And I'll start thinking she's got it all together again, she's really with it this time. I may even think that if she didn't really need that wheelchair to get around, she probably wouldn't need to be in the nursing home.
Then -- BAM -- she'll ask me what my middle name is (the same as her first name), or ask me if I ever was a teacher (up until five years ago), or when her birthday is. All of these are questions she's asked me before. And I'll be speechless with surprised that she doesn't remember.
And part of the surprise will be that I've forgotten that she doesn't remember.
And I'll wonder, which one of us has the dementia?

Sunday, August 5, 2007

Back to School Shopping

What could be more fun that going back to school shopping with your kids? I don't know, maybe gouging your eyes out with a blunt instrument?
Actually, my little angels were pretty good when we hit the mall a couple days ago. At least they seemed well behaved compared to some of the little hellions around us. This may have been due to the fact that I had carefully and calmly explained every little detail of our outing. I also warned them (and reminded myself) it would be crowded, noisy and unpleasant. And of course, I threatened that if they misbehaved I would make poster-sized prints of their naked baby pictures and plaster them all over the school.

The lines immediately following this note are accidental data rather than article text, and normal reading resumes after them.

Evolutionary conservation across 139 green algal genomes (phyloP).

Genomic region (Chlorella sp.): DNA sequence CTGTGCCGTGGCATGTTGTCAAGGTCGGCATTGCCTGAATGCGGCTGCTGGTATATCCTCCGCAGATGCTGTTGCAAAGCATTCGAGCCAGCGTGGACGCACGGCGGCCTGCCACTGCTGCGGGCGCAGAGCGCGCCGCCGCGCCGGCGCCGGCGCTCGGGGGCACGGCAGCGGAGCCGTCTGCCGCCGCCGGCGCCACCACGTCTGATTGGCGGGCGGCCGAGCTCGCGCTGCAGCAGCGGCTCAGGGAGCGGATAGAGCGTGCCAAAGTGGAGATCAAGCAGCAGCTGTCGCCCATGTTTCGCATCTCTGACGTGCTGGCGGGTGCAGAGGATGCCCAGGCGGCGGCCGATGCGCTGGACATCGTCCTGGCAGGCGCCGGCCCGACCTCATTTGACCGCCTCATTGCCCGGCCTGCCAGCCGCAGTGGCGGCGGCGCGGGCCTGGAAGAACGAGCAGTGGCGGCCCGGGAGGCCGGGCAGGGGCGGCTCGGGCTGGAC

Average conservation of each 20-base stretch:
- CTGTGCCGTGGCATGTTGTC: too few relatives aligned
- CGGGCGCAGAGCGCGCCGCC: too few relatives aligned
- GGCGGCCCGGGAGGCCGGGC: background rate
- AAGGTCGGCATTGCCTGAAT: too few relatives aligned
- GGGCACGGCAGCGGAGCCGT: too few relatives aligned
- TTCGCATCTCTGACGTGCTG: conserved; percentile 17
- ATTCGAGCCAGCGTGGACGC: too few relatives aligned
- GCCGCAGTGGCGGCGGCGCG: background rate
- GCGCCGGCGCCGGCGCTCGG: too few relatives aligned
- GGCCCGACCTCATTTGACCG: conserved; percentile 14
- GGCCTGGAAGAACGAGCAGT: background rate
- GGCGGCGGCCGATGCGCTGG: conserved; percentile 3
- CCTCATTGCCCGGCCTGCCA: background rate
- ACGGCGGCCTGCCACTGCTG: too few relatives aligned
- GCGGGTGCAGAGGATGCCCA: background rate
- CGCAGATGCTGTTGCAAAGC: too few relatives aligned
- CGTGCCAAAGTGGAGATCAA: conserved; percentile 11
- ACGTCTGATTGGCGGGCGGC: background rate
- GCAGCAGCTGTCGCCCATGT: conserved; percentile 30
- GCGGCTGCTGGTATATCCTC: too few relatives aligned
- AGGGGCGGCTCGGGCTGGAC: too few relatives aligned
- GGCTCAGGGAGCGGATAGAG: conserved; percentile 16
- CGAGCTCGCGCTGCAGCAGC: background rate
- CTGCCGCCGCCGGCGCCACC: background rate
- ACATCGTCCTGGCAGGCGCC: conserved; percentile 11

Iowa has a "tax-free holiday" shopping weekend, suspending taxes on a very specific list of clothing for two days. This ensures that the stores will be teeming with tired, cranky parents with a specific budget in mind arguing with their tired, cranky kids with specific fashion desires. Luckily my kids are young enough that I can bend their fashion desires to my will (and pocketbook) with little opposition.
That is not to say that we always agree. For instance, they had the kah-utest! plaid capris at that find French department store, Tar-jay. I was oohing and awing over them for our 9-year-old daughter, thinking that maybe our sock and underwear budget could be stretched to cover one more outfit.
"Oh, aren't those just too cute?" I asked the Princess.
"Uh," she replied, hesitating to miss an opportunity to be fiscally irresponsible, "not really."
I plunged ahead, ignoring the Elvis-worthy sneer and dismissive tone of voice. "But that plaid is sooo adorable," I gushed. "And it comes in purple."
"Yeah, I just don't really like plaid," she said.
Doesn't like plaid? Doesn't like plaid? I did a memory scan of the entire birthing experience, wondering when my genetically-predisposed-to-like-plaid-child had been switched at the hospital. Nope, must have been when she was kidnapped by aliens.